Thomas Wilmer

Correspondent Tom Wilmer talks with the city manager of Morro Bay, Scott Collins, about the local government's response to the pandemic shutdown. As a popular seaside travel destination in recent decades, the economic health of Morro Bay has been dependent on tax revenue generated by hotel occupancy, retail sales, and rental income from waterfront business leases—all of which have plummeted due to COVID-19. For the first time in modern history, Morro Bay has instituted reverse tourism promotions to discourage visitors and vacationers.

Cal Poly architecture student Remy W. Canto Adams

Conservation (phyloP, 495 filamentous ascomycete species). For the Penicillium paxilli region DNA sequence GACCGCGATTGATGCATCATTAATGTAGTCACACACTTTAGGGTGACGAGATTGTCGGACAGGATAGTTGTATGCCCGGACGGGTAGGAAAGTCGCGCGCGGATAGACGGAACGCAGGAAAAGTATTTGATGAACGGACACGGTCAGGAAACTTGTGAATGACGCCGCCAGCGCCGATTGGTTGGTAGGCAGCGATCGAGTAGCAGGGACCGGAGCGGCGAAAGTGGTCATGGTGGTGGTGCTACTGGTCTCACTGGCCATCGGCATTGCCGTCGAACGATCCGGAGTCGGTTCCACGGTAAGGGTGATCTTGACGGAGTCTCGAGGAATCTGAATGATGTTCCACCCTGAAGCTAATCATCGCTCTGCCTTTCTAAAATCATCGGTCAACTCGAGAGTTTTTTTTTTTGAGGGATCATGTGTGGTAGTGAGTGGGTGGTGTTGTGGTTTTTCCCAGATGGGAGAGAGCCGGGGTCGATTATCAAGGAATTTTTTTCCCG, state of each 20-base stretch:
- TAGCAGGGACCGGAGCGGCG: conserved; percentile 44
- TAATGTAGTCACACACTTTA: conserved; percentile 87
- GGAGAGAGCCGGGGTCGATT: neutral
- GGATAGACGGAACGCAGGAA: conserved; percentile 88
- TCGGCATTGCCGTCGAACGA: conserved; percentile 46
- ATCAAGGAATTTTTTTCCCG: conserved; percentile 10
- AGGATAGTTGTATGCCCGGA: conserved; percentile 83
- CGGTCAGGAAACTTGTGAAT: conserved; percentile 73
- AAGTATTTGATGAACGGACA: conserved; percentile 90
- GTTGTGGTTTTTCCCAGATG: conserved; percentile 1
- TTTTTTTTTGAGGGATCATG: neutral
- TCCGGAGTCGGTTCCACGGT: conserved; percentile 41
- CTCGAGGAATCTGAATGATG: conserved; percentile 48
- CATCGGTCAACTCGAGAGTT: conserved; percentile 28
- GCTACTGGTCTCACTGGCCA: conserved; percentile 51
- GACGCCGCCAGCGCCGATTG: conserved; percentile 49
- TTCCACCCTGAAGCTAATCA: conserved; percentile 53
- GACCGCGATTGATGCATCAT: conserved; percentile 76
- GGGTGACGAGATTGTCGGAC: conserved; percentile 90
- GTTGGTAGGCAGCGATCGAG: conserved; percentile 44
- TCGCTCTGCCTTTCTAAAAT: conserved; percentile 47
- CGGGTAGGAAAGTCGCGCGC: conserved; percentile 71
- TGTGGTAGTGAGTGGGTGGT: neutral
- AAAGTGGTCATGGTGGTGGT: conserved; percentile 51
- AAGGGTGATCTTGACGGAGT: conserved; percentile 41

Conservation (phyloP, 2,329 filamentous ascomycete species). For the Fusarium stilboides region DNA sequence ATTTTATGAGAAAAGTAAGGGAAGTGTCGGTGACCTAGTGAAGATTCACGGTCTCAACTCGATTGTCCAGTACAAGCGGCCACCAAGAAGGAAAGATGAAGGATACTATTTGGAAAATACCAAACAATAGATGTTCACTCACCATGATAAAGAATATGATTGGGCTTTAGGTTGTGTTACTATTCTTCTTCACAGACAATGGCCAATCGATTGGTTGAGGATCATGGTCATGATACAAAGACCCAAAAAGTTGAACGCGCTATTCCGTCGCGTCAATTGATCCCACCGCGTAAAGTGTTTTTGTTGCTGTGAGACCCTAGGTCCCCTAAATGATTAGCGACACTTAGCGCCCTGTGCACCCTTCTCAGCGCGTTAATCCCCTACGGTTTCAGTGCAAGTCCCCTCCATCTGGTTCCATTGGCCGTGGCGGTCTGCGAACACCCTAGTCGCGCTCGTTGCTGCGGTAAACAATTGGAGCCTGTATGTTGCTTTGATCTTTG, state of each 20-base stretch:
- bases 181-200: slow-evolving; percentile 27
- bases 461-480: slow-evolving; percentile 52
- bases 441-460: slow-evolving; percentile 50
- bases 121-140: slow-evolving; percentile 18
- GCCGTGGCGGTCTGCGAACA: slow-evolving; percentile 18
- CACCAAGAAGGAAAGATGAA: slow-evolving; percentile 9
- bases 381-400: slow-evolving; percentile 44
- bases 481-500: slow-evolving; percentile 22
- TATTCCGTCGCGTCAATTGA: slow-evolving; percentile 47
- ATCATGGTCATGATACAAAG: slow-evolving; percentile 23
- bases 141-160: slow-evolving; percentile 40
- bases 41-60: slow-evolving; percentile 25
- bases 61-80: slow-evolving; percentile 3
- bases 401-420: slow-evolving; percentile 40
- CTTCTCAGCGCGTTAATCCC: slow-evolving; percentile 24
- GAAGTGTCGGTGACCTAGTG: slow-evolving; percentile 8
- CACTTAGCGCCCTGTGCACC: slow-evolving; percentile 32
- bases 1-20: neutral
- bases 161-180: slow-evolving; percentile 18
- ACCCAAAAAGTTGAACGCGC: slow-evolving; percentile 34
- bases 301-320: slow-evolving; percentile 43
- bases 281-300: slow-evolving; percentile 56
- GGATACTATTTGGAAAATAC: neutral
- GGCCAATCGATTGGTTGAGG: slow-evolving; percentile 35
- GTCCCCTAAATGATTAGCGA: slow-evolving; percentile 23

Plan are in the works to give the Morro Bay Aquarium a whole new look as the current owners do not plan to renew their lease, which expires in four years.

About six months ago, the City of Morro Bay put out a “request for proposal” or RFP to anyone interested in taking over the aquarium's lease site and redeveloping it as a marine education center. So far, only one party has expressed interest.  

Randol White

Embarcadero Road is home to a variety of shops, restaurants, and fishing businesses. Together they make up the community of Morro Bay’s celebrated waterfront.

All the lease sites along the waterfront are public property of the City of Morro Bay and are managed by the Morro Bay Harbor Department.

Eric Endersby oversees the waterfront leases as a part of his job as Morro Bay Harbor Manager and he says things are changing in the bay.